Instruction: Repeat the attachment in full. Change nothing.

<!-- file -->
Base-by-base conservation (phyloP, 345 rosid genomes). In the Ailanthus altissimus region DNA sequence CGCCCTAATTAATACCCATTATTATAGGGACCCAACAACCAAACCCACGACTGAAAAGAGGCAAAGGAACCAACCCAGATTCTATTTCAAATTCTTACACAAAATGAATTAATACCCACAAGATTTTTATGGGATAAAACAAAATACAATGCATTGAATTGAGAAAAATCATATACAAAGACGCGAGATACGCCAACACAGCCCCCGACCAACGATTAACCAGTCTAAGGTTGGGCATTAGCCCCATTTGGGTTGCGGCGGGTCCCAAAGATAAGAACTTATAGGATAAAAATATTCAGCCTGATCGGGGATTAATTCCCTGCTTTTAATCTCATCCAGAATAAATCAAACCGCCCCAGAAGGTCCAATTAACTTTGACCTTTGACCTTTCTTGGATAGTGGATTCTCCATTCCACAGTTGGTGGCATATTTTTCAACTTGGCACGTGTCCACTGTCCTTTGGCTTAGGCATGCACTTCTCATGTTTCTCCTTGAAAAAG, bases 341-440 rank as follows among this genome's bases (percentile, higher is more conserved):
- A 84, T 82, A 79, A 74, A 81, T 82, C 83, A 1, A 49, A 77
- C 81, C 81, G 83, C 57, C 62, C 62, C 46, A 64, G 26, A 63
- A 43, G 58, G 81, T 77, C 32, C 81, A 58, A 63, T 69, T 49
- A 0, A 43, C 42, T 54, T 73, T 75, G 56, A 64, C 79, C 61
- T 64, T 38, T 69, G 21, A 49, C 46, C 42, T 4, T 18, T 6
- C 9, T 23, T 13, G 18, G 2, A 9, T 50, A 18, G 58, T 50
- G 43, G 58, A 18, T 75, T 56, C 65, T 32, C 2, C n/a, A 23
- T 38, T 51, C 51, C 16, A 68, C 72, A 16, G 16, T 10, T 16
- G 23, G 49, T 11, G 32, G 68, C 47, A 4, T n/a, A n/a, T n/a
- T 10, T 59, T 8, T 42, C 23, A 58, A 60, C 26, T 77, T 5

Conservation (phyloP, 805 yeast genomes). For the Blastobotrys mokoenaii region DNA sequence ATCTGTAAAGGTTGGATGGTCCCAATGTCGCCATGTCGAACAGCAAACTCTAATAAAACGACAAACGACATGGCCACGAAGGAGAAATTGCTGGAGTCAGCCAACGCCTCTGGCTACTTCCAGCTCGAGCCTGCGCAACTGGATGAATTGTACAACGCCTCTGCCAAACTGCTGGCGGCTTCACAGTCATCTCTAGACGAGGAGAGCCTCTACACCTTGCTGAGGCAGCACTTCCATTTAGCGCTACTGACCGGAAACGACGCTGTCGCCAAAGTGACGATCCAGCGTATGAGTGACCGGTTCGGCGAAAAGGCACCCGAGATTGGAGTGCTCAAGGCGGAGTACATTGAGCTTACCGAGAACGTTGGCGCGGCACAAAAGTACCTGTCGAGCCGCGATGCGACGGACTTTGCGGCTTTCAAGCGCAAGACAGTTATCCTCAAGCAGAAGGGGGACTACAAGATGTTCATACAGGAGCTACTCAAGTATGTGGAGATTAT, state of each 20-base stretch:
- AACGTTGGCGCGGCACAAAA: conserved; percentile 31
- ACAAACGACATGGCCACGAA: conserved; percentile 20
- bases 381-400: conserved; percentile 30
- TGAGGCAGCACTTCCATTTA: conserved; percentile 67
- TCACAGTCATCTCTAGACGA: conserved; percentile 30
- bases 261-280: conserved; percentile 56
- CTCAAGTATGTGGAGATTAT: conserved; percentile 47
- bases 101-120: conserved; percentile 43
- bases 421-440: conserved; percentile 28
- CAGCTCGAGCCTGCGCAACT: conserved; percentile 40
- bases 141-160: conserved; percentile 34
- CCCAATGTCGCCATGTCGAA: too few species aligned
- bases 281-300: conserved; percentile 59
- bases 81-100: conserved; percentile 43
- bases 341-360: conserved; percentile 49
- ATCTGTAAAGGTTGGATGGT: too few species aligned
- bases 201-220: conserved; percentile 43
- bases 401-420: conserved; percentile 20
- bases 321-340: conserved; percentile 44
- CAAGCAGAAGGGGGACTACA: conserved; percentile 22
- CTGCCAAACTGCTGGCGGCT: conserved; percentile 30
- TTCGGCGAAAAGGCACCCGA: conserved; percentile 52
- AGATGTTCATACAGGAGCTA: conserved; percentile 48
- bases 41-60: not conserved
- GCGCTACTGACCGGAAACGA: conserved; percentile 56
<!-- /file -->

Base-by-base conservation (phyloP, 345 rosid genomes). In the Ailanthus altissimus region DNA sequence CGCCCTAATTAATACCCATTATTATAGGGACCCAACAACCAAACCCACGACTGAAAAGAGGCAAAGGAACCAACCCAGATTCTATTTCAAATTCTTACACAAAATGAATTAATACCCACAAGATTTTTATGGGATAAAACAAAATACAATGCATTGAATTGAGAAAAATCATATACAAAGACGCGAGATACGCCAACACAGCCCCCGACCAACGATTAACCAGTCTAAGGTTGGGCATTAGCCCCATTTGGGTTGCGGCGGGTCCCAAAGATAAGAACTTATAGGATAAAAATATTCAGCCTGATCGGGGATTAATTCCCTGCTTTTAATCTCATCCAGAATAAATCAAACCGCCCCAGAAGGTCCAATTAACTTTGACCTTTGACCTTTCTTGGATAGTGGATTCTCCATTCCACAGTTGGTGGCATATTTTTCAACTTGGCACGTGTCCACTGTCCTTTGGCTTAGGCATGCACTTCTCATGTTTCTCCTTGAAAAAG, bases 341-440 rank as follows among this genome's bases (percentile, higher is more conserved):
- A 84, T 82, A 79, A 74, A 81, T 82, C 83, A 1, A 49, A 77
- C 81, C 81, G 83, C 57, C 62, C 62, C 46, A 64, G 26, A 63
- A 43, G 58, G 81, T 77, C 32, C 81, A 58, A 63, T 69, T 49
- A 0, A 43, C 42, T 54, T 73, T 75, G 56, A 64, C 79, C 61
- T 64, T 38, T 69, G 21, A 49, C 46, C 42, T 4, T 18, T 6
- C 9, T 23, T 13, G 18, G 2, A 9, T 50, A 18, G 58, T 50
- G 43, G 58, A 18, T 75, T 56, C 65, T 32, C 2, C n/a, A 23
- T 38, T 51, C 51, C 16, A 68, C 72, A 16, G 16, T 10, T 16
- G 23, G 49, T 11, G 32, G 68, C 47, A 4, T n/a, A n/a, T n/a
- T 10, T 59, T 8, T 42, C 23, A 58, A 60, C 26, T 77, T 5

Conservation (phyloP, 805 yeast genomes). For the Blastobotrys mokoenaii region DNA sequence ATCTGTAAAGGTTGGATGGTCCCAATGTCGCCATGTCGAACAGCAAACTCTAATAAAACGACAAACGACATGGCCACGAAGGAGAAATTGCTGGAGTCAGCCAACGCCTCTGGCTACTTCCAGCTCGAGCCTGCGCAACTGGATGAATTGTACAACGCCTCTGCCAAACTGCTGGCGGCTTCACAGTCATCTCTAGACGAGGAGAGCCTCTACACCTTGCTGAGGCAGCACTTCCATTTAGCGCTACTGACCGGAAACGACGCTGTCGCCAAAGTGACGATCCAGCGTATGAGTGACCGGTTCGGCGAAAAGGCACCCGAGATTGGAGTGCTCAAGGCGGAGTACATTGAGCTTACCGAGAACGTTGGCGCGGCACAAAAGTACCTGTCGAGCCGCGATGCGACGGACTTTGCGGCTTTCAAGCGCAAGACAGTTATCCTCAAGCAGAAGGGGGACTACAAGATGTTCATACAGGAGCTACTCAAGTATGTGGAGATTAT, state of each 20-base stretch:
- AACGTTGGCGCGGCACAAAA: conserved; percentile 31
- ACAAACGACATGGCCACGAA: conserved; percentile 20
- bases 381-400: conserved; percentile 30
- TGAGGCAGCACTTCCATTTA: conserved; percentile 67
- TCACAGTCATCTCTAGACGA: conserved; percentile 30
- bases 261-280: conserved; percentile 56
- CTCAAGTATGTGGAGATTAT: conserved; percentile 47
- bases 101-120: conserved; percentile 43
- bases 421-440: conserved; percentile 28
- CAGCTCGAGCCTGCGCAACT: conserved; percentile 40
- bases 141-160: conserved; percentile 34
- CCCAATGTCGCCATGTCGAA: too few species aligned
- bases 281-300: conserved; percentile 59
- bases 81-100: conserved; percentile 43
- bases 341-360: conserved; percentile 49
- ATCTGTAAAGGTTGGATGGT: too few species aligned
- bases 201-220: conserved; percentile 43
- bases 401-420: conserved; percentile 20
- bases 321-340: conserved; percentile 44
- CAAGCAGAAGGGGGACTACA: conserved; percentile 22
- CTGCCAAACTGCTGGCGGCT: conserved; percentile 30
- TTCGGCGAAAAGGCACCCGA: conserved; percentile 52
- AGATGTTCATACAGGAGCTA: conserved; percentile 48
- bases 41-60: not conserved
- GCGCTACTGACCGGAAACGA: conserved; percentile 56